Societe Generale reported income inches down in 2016, but retail banking is booming thanks to digital push

Hayley Kirton
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A drive for digital boosted SocGen in 2016 (Source: Getty)

Societe Generale announced a knock to its bottom line for 2016 this morning, although its retail banking business has bolstered its figures.

The figures

The French bank revealed reported group net income for the full year of €3.9bn (£3.3bn), down 3.2 per cent from €4bn the year before. Reported net income for the fourth quarter, meanwhile, slipped to €390m, down 40.5 per cent from €656m in the same period the year before, although the profit figures were better than analysts had predicted.

However, those numbers contain a slew of one-off events, including a €235m loss on a disposal of its Croatian subsidiary and a €286m adjustment for deferred taxes, both of which were booked through the bank's fourth quarter.

The bank also boosted its capital position during the course of the year, with its common equity tier 1 capital ratio rising to 11.5 per cent at the end of 2016, compared with 10.9 per cent at the end of 2015.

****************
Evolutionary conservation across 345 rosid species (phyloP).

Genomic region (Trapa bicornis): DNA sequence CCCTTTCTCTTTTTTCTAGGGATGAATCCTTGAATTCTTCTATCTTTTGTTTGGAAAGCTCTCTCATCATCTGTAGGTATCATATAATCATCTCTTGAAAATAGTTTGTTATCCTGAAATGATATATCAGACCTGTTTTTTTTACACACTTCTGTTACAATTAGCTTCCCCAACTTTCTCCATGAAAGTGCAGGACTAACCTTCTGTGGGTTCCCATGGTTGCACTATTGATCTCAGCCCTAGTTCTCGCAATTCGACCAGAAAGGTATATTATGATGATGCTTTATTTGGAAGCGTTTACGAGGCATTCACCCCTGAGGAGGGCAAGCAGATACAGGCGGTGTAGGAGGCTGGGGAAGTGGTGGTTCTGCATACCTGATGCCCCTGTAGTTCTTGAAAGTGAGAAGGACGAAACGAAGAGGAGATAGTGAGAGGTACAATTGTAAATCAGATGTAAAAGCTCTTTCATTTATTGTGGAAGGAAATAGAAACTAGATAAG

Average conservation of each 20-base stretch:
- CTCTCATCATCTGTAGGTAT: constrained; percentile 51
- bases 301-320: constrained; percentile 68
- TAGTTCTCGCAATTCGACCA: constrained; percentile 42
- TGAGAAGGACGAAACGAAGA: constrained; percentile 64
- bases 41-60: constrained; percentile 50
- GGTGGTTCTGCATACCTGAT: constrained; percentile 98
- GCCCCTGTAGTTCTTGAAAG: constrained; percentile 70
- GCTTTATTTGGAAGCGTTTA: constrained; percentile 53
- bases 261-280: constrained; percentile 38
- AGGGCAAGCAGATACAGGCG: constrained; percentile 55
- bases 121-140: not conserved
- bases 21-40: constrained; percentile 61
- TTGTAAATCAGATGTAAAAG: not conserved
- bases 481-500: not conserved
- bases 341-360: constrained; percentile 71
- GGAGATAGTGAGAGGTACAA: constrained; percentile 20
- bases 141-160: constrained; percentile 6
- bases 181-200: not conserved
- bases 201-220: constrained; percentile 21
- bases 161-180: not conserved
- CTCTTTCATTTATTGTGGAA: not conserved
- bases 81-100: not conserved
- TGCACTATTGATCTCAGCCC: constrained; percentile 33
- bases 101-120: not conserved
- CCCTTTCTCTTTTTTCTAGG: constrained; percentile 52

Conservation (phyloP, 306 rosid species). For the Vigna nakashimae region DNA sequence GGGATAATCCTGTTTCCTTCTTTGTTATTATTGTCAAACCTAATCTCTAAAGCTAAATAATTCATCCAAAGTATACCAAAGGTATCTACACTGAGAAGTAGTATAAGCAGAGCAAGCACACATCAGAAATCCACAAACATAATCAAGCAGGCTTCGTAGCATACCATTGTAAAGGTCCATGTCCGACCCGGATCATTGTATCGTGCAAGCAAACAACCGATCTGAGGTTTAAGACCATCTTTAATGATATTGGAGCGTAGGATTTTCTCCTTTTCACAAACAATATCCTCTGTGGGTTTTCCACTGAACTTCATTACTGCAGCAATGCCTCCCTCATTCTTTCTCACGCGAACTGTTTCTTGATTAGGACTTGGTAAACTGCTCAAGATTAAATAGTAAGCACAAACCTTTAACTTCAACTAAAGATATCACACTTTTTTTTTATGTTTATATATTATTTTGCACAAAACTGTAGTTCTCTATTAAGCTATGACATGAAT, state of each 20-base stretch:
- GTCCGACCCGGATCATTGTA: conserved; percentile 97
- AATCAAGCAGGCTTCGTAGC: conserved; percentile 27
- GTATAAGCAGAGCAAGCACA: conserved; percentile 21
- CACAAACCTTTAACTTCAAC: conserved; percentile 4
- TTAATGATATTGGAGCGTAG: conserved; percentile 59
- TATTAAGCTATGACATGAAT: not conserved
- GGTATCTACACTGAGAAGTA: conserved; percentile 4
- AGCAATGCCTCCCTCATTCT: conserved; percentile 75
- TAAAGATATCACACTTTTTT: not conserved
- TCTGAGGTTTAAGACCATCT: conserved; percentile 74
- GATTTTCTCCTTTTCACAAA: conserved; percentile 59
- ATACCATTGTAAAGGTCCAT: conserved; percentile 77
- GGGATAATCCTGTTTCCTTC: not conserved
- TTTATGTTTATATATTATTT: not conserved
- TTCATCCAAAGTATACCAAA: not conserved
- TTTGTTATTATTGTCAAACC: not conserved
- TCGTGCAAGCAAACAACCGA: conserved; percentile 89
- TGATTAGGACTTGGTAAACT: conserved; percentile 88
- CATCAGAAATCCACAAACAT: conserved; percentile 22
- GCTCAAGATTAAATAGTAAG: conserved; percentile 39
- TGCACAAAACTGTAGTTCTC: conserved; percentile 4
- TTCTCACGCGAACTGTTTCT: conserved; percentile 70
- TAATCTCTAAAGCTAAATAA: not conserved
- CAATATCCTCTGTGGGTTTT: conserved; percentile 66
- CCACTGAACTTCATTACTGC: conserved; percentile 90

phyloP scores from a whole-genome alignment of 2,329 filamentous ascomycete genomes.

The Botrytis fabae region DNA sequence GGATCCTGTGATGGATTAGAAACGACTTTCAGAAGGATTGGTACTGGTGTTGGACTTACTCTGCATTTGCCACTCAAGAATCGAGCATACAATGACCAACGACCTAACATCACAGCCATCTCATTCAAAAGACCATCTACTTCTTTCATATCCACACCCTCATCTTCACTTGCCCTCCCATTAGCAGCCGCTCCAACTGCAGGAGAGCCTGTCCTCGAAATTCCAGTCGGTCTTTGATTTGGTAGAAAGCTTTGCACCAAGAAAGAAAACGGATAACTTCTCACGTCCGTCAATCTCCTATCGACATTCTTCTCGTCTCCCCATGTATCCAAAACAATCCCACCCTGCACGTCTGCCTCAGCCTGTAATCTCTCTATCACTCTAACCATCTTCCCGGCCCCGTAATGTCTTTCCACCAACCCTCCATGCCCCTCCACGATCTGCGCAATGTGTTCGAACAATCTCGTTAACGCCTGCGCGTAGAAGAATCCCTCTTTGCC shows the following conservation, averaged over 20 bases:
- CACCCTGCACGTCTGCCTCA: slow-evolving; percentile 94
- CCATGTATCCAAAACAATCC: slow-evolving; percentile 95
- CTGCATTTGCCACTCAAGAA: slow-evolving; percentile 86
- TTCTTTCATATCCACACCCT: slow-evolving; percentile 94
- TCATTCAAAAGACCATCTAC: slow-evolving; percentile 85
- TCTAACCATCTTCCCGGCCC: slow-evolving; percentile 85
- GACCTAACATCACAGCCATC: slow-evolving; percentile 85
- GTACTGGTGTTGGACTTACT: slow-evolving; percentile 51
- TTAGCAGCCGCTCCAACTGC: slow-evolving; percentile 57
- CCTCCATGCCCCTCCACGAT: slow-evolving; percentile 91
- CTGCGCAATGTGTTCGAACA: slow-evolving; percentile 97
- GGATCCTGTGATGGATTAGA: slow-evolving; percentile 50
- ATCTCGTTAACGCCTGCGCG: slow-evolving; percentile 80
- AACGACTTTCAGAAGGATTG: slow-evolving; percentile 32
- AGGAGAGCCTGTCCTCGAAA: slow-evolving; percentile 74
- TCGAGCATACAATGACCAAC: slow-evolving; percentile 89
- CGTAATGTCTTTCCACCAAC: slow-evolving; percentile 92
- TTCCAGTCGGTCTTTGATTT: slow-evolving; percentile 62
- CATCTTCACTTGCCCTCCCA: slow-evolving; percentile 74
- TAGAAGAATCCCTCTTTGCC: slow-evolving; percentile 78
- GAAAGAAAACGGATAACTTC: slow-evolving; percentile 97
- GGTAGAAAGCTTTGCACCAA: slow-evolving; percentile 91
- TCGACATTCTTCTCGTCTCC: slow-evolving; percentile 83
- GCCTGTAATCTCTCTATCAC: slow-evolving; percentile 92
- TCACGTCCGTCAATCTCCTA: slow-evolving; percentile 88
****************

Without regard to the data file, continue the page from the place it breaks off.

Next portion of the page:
Additionally, SocGen proposed a dividend payment of €2.20 per share, and revealed it intends to float a stake in ALD, its vehicle leasing unit.

Shares are trading up 2.8 per cent at €43.92 at time of writing.

Why it's important

As more people make the jump to banking via the internet rather than in their local branch, lenders are having to rethink their offering. SocGen in particular has recently made a push for digital.

The performance of the bank's international retail offering was a particular highlight of 2016. Full-year reported net income in this division rocketed to €1.6bn, up 46.8 per cent compared with €1.1bn in 2015. In the fourth quarter, the unit pulled in net income of €438m, up 50 per cent from €292m.

What SocGen said

Frederic Oudea, SocGen's chief executive, said:

The quality of the Societe Generale group's results in 2016 reflects the good commercial and operating performances in all its businesses and its rigorous control of costs and risks. In an uncertain environment, the group has benefited from its well-balanced banking model, the trust shown by its customers and the commitment of its employees.

In short

He who embraces digital, wins, it appears.

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